20 14 INTRODUCTION Figure 2 Entities Managing NEMT for Medical Assistance Recipients Population Served July 2009 July 2011 August 2013 Statewide population except for recipients served by HMOs in the six southeast counties mentioned below Recipients served by HMOs in Kenosha, Ozaukee, Racine, Washington, and Waukesha counties DHS Counties DHS Counties LogistiCare LogistiCare HMOs HMOs September 2012 LogistiCare LogistiCare MTM MTM MTM MTM Recipients served by HMOs in Milwaukee County HMOs HMOs LogistiCare LogistiCare MTM MTM Types of Non-Emergency Medical Transportation Specialized Medical Vehicle (SMV) and Ambulance Common Carrier 1 and Mileage Reimbursement for Personal Vehicle 1 Includes public transportation and transportation by sedan, van, or taxi. HMO became the responsibility of the respective HMOs. These HMOs were initially paid by DHS on a fee-for-service basis. However, in January 2009, the cost of NEMT services was first incorporated into the capitated rates paid to HMOs serving recipients in Milwaukee County in an effort to limit expenditures. A capitated payment system involves paying a set amount per recipient per month, regardless of the extent to which services are utilized. Beginning in July 2011, HMO responsibilities for NEMT management were expanded to NEMT services provided by HMOs to Medical Assistance recipients in the counties of Kenosha, Ozaukee, Racine, Washington, and Waukesha. HMOs serving recipients in these five counties were paid by DHS on a fee-for-service basis for the NEMT services they provided. Beginning in July 2011, NEMT services for most Medical Assistance recipients not being served by HMOs in the six counties in southeastern Wisconsin began to be managed by LogistiCare Solutions (LogistiCare), LLC, which is a private vendor with which DHS contracted to act as a transportation broker for NEMT services. Its responsibilities included developing a transportation provider network, scheduling trips, paying transportation providers, and tracking and addressing complaints.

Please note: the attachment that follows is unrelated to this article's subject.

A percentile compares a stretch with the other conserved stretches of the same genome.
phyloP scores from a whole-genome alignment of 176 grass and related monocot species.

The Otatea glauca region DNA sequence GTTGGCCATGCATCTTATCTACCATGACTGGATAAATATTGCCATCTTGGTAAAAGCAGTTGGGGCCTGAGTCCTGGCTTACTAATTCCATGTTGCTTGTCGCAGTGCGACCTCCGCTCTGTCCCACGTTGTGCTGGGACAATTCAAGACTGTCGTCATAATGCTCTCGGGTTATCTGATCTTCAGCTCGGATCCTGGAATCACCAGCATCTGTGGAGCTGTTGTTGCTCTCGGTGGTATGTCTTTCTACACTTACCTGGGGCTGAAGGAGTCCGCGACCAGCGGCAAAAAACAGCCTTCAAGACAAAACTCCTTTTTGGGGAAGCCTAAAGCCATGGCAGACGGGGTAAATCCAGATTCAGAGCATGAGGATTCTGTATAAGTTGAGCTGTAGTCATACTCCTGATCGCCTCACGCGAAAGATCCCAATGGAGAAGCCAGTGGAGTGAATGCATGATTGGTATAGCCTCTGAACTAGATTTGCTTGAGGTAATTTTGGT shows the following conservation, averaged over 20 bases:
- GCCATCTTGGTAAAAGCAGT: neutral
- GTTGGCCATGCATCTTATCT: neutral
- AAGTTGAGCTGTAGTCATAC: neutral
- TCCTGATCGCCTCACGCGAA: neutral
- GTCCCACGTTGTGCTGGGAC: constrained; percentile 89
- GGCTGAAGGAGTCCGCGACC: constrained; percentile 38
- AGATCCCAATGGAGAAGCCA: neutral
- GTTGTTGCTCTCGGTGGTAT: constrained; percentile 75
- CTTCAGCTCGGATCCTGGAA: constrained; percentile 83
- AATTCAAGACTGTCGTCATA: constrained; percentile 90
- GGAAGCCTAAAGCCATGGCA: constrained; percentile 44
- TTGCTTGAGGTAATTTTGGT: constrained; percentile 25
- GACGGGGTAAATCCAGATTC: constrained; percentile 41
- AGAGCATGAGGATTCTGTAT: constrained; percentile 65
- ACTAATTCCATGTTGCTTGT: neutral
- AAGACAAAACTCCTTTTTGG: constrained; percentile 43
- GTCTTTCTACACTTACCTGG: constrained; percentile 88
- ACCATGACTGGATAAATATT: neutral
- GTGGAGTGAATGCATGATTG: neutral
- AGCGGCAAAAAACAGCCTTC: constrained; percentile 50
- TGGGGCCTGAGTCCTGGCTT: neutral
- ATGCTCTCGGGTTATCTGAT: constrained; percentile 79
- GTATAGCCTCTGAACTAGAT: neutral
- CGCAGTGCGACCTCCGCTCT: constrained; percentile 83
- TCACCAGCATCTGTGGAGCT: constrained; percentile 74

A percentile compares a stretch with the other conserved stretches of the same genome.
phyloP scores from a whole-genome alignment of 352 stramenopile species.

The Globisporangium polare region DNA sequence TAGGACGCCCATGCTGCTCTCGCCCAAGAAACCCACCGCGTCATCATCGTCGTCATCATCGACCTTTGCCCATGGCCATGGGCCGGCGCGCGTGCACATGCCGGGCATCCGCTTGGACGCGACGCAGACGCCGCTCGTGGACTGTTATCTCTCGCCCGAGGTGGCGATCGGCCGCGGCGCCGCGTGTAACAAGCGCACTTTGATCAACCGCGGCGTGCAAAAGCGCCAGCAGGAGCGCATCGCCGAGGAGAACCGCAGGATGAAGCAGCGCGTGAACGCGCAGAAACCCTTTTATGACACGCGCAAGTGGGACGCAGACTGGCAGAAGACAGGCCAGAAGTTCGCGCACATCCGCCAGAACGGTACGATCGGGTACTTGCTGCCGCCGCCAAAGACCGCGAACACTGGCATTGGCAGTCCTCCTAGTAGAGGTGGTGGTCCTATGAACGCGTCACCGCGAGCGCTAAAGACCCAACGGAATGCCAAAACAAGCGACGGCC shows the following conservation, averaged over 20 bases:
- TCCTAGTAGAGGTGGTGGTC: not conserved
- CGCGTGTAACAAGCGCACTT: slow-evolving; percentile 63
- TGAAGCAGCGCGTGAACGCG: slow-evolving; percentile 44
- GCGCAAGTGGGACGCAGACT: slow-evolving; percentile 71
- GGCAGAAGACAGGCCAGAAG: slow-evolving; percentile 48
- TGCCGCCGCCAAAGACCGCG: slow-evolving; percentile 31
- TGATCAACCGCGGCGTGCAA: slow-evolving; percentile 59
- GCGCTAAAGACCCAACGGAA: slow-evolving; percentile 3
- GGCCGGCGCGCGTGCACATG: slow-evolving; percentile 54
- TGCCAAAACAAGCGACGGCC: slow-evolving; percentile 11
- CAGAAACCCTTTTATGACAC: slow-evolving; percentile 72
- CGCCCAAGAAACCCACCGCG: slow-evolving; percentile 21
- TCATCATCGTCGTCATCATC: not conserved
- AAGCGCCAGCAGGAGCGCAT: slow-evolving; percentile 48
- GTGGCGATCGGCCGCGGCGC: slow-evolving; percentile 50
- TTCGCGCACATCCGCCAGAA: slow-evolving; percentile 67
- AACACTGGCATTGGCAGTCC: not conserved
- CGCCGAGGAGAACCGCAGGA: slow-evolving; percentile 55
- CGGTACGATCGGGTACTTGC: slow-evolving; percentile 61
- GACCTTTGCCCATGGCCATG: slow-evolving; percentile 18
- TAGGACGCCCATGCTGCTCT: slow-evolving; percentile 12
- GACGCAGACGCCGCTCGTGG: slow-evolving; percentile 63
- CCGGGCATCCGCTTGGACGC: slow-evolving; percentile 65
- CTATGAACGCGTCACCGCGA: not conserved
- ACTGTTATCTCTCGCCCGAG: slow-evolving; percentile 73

21 INTRODUCTION 15 DHS indicated the use of a transportation broker is intended to accomplish several goals, including: improving access to and the quality of NEMT services statewide; providing for the uniform application of NEMT policies across the state; reducing costs by ensuring travel is provided through the most economical mode of transportation; and reducing instances of fraud and abuse. In September 2012, LogistiCare became responsible for managing NEMT services statewide by assuming management of the NEMT services that had previously been the responsibility of HMOs serving recipients in Kenosha, Milwaukee, Ozaukee, Racine, Washington, and Waukesha counties. MTM assumed responsibility as the statewide transportation broker for NEMT services in August In August 2013, MTM, another private vendor with which DHS contracted, assumed responsibility as the statewide transportation broker for NEMT services after LogistiCare informed DHS that it wished to terminate its contracts. The three-year contract with MTM is in effect through July 2016, but the contract also provides for two one-year extensions upon mutual agreement of the two parties. If both extensions are agreed to and entered into, the contract would run through July It is generally thought that advantages of using a transportation broker that does not use its own vehicles to provide transportation are a lack of bias in provider selection and the increased likelihood that it will select the least costly transportation option. However, selection of the least costly transportation option can also become a detriment to the quality of service if adequate standards for transportation brokers are not developed and enforced. For example, some states have found that transportation brokers tend to hire small transportation providers that do not maintain their vehicles properly. Variation in Transportation Policies and Procedures We reviewed available information on the transportation policies of entities managing NEMT services and found significant variation in some areas. Some of the variation is a result of the type of transportation being overseen, while other variation is due to policies in a managing entity s contract with DHS, choices made by a managing entity, or contractual requirements. Table 4 shows the